This is not the first time I’ve written about Zac Covar but hopefully there will only be one more entry on this blog about him–his firing from his position as deputy executive director for the TCEQ.
If you read any of the documents gifted to Texans by Forrest Wilder and the Texas Observer when they published Agency of Destruction, read Zac Covar’s first. Here’s a little nugget found by my friend Jim Schermbeck of Dowinders at Risk.
In this entry, Covar is referring to a recent Austin Bulldog article about TCEQ.
The article is mostly a re-hash of TCEQ’s greatest hits – Asarco, flex permits, etc. It stays in Austin for all the quotes from very mainstream critics – Sierra Club, EDF, Public Citizen, Environment Texas, and Senator Shapleigh. No Greenpeace, no Downwinders, no OGAP. If Austin/Texas has an environmental establishment, these groups are in it.
After the Communications staff sends out the piece with some snide e-mail headlines about an “allegedly” investigative piece and bad jokes about “recycling” old rumors, Zac is wonderfully eloquent:
“If any of the people interviewed in the story said we were doing a great job, we would be failing at our job.”
That’s right! The secret agenda of the TCEQ according to the deputy director is to make sure Texas industry has a green light to pollute.
Here’s more information about Covar from a previous blog post:
The scariest thing about Zak Covar are the people he has impressed. Zak Covar was appointed the deputy executive director by Mark Vickery, executive director. Covar has rubbed shoulders with quite a few politicos in his former positions including–and this is where it gets really scary–environmental and natural resource adviser to Rick Perry from 2005 to 2007. His degree is in poultry science. Now, I am a huge fan of chickens, but I don’t see how that degree qualifies one for such high level environmental positions.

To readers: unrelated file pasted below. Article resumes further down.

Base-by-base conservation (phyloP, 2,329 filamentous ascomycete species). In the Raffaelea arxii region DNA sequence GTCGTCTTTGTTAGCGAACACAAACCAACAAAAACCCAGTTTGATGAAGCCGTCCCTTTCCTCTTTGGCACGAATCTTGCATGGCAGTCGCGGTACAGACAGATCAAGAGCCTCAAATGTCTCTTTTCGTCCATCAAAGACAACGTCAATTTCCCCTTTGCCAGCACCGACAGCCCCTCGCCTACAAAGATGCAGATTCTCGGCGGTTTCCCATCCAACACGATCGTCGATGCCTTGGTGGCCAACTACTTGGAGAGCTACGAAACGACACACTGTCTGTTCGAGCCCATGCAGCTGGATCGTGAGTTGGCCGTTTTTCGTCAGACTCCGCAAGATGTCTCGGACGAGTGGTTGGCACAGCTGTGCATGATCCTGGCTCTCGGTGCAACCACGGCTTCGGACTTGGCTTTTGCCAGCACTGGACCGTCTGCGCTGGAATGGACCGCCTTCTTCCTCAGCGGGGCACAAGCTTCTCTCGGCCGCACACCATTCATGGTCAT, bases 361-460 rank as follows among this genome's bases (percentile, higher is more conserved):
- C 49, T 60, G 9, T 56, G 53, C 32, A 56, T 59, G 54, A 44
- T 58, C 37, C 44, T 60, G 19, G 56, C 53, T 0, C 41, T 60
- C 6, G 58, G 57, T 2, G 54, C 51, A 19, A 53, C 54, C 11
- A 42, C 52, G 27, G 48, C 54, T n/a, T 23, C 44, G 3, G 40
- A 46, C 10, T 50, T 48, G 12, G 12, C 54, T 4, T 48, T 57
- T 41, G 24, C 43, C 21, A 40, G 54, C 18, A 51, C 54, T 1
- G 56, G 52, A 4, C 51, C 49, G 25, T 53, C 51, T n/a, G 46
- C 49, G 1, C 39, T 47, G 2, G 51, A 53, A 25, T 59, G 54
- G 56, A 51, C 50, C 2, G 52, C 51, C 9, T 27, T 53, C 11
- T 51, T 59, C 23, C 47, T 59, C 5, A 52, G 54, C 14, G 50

Covar has clearly impressed his various bosses with the work he’s done. What I wonder about is the implications of someone moving from the political side of the equation to the bureaucratic side. It’s good for the agency to now have a second-in-command who’s on good terms with the governor, assuring the TCEQ some level of money and power from the Capitol. Presumably it’s a useful arrangement for the governor’s office, too, to have a former staffer at a high agency position.
On the flip side, you now have someone near the helm of the state environmental agency — a regulator, no less — who earned his stripes working for politicians who tend to be more sympathetic to economic development than environmental regulation. Meanwhile, keep in mind that the TCEQ has gotten flak recently for staff regulatory decisions that get twisted by the top brass.
Rick Perry touts those who call global warming a hoax! Remember, Covar was his environmental advisor. Here’s Covar speaking for Perry regarding global warming:
…his policy analyst, Zak Covar, summed up the governor’s stance:
“He’s not sitting back waiting to see what other states do; he’s not convinced that it’s an issue,” Covar said.